The malware has pieces that spread onto USB drives, allowing remote command servers to access deleted files.  The malware can spread to a variety of mobile devices including Apple, Inc.'s (AAPL) iPhone, Nokia Oyj.'s (HEX:NOK1V) Symbian OS, and Microsoft's Windows Phone/Windows Mobile (Android was not mentioned).  The malware can even infect routers and switches, stealing their configuration information.

The packages aboard the core malware are designed to defeat a broad range of cryptography, including specialized government protocols such as the Acid Cryptofiler, a series of packages commonly used by European Union governments.

II. Who's Piloting Red October?

The malware features a grab bag of features, mostly from Eastern European, Russian, and Chinese sources.  Spear-phishing emails, designed to infect high-profile targets, copy the attack methodology and code of campaigns that China allegedly used against Tibetan activists.  Other attack modules borrow heavily from malware allegedly traced to freelance hackers in the employ of the Chinese government.  And the vulnerability discovery code, which identifies how best to attack the local machine closely matches that of Conficker, a piece of malware believed to have been developed by hackers in Ukraine.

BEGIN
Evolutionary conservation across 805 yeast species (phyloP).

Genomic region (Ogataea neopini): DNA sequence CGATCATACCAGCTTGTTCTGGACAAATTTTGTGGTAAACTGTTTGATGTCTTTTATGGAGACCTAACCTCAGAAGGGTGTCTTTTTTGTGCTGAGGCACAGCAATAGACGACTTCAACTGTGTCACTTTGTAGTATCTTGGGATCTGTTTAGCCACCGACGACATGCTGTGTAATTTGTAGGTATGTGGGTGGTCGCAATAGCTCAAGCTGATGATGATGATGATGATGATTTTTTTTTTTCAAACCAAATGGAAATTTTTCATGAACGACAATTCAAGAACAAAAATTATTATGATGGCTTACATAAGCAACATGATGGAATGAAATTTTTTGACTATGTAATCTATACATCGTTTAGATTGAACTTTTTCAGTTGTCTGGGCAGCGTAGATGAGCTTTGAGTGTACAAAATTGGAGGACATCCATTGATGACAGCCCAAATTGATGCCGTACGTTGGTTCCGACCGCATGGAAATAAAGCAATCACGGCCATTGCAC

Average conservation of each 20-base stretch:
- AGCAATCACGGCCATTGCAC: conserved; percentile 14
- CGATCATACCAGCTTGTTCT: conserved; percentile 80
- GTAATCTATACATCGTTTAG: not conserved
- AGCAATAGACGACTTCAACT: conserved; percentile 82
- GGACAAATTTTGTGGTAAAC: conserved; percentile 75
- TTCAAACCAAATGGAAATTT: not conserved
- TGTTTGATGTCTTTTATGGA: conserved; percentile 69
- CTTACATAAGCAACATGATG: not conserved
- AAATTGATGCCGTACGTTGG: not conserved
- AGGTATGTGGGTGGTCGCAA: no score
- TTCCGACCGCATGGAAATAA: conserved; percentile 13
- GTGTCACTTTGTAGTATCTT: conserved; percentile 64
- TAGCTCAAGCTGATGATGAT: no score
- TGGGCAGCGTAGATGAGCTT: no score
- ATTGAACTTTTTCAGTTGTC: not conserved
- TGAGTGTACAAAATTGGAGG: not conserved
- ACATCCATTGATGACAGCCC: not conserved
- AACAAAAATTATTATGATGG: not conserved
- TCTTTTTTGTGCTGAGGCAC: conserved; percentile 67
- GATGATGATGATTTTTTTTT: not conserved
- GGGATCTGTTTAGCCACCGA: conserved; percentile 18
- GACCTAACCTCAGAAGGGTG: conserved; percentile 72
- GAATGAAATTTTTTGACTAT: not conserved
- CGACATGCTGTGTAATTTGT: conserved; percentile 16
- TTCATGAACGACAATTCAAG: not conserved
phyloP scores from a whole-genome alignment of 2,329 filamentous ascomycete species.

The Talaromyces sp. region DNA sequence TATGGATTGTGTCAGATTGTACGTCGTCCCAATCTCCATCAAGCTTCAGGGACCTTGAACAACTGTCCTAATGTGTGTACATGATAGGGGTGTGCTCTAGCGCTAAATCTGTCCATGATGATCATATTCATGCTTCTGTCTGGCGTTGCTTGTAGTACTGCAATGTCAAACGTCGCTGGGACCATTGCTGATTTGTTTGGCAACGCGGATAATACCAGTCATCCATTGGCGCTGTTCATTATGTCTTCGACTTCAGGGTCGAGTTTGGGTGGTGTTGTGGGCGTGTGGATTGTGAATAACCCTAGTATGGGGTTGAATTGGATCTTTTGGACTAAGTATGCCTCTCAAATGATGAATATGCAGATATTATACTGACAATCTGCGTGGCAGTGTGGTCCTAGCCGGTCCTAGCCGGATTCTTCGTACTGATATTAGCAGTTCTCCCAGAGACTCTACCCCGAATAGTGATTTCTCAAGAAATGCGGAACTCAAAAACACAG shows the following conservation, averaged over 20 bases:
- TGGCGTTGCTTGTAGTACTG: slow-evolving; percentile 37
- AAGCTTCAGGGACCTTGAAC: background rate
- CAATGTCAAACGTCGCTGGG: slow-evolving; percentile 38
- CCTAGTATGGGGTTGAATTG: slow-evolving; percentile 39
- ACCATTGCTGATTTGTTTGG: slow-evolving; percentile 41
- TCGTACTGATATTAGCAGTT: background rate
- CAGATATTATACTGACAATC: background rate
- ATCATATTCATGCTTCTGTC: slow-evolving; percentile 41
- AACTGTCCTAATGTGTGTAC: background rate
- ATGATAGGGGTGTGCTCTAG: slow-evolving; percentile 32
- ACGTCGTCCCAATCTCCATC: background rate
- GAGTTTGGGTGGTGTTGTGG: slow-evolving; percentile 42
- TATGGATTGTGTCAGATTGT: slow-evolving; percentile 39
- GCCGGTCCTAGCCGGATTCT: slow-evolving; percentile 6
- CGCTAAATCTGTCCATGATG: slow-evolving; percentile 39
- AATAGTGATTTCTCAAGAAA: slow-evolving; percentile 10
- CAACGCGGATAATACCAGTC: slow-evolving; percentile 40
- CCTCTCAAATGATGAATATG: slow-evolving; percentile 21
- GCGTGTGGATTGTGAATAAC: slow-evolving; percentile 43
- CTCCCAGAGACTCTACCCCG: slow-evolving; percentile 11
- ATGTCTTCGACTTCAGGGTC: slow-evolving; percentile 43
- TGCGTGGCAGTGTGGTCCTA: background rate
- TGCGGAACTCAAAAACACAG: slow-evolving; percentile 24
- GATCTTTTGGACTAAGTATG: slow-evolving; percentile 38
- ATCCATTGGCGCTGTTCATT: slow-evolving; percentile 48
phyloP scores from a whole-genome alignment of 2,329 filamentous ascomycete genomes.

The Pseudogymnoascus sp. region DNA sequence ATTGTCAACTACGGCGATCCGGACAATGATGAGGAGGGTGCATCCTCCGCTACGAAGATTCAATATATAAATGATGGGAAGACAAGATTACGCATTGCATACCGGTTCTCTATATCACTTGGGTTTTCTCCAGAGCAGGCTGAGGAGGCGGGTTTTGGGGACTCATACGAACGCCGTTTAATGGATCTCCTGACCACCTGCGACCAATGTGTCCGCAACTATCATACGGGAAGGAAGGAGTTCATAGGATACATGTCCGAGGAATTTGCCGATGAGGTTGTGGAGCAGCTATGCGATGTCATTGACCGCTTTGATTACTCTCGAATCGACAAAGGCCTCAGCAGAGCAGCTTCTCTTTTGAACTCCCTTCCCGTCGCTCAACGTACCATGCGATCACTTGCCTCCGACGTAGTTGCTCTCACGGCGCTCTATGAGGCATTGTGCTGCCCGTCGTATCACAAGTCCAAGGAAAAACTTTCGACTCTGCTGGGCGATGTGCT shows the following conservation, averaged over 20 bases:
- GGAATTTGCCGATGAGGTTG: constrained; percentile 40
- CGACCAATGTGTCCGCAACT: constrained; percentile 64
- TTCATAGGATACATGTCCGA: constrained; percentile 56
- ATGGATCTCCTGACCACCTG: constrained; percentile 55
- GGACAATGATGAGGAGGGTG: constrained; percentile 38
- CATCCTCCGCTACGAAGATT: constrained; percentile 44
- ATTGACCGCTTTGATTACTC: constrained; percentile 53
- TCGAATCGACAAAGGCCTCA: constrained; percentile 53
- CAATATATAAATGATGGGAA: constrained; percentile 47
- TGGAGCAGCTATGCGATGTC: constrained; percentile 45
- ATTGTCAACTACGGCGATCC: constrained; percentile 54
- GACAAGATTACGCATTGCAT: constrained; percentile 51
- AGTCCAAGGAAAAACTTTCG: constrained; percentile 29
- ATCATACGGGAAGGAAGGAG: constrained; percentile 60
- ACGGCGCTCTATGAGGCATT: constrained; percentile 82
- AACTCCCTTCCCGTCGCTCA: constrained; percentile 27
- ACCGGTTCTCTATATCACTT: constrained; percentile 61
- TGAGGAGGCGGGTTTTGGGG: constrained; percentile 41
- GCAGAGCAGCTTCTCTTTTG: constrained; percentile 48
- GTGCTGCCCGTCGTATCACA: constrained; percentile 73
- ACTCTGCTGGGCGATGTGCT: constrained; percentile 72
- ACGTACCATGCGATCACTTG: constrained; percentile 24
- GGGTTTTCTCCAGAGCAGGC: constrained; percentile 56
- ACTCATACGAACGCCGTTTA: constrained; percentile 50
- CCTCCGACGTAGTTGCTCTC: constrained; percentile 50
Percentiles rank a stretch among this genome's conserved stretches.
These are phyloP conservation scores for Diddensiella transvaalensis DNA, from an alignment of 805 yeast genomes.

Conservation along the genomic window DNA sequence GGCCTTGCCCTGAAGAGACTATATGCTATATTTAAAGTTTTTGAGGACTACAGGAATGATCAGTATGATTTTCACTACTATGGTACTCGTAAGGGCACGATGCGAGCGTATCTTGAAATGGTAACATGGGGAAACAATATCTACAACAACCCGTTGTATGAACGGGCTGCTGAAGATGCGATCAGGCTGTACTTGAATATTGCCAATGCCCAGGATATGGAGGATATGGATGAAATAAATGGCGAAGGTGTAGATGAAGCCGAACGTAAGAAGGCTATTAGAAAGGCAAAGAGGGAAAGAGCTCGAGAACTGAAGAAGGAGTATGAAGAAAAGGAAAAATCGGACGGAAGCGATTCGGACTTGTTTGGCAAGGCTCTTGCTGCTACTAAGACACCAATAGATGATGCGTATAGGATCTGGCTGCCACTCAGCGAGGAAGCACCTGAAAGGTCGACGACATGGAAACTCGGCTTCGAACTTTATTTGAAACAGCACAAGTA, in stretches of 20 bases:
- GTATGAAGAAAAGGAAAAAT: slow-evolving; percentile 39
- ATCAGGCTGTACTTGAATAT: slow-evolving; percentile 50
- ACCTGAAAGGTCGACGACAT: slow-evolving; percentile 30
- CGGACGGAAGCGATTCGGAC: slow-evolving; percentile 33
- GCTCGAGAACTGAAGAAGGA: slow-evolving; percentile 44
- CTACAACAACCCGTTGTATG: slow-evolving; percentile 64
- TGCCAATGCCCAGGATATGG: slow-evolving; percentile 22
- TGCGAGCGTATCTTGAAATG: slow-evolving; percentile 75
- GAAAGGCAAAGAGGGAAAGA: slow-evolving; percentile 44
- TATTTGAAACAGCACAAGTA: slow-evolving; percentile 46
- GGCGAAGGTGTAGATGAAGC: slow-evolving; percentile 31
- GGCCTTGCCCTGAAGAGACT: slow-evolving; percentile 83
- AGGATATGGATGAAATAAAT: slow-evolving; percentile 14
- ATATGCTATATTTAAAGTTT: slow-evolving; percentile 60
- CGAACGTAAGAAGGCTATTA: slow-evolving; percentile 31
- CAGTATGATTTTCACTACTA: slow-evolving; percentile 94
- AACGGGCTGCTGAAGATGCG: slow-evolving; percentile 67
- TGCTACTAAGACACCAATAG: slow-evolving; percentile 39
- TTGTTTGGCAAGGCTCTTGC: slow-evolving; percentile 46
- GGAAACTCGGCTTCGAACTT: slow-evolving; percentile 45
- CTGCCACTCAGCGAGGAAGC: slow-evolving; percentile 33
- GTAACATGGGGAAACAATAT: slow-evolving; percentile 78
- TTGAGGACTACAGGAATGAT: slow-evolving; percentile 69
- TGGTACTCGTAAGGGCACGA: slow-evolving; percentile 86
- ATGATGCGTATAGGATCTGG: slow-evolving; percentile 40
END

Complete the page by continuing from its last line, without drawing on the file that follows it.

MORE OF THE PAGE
But there's also a strong Russian influence in malware (hence the name Kaspersky gave it). The researchers comment:

Based on the registration data of C2 servers and the numerous artifacts left in executables of the malware, there is strong technical evidence to indicate the attackers have Russian-speaking origins.

In other words, there's Russian words nestled in the code.  When the malware gains access to the system, it orders words to the command prompt be rendered in Cyrillic fonts.  Cyrillic is the alphabet used by the Russian language and various other related languages from the Balkans and Northern Eurasia.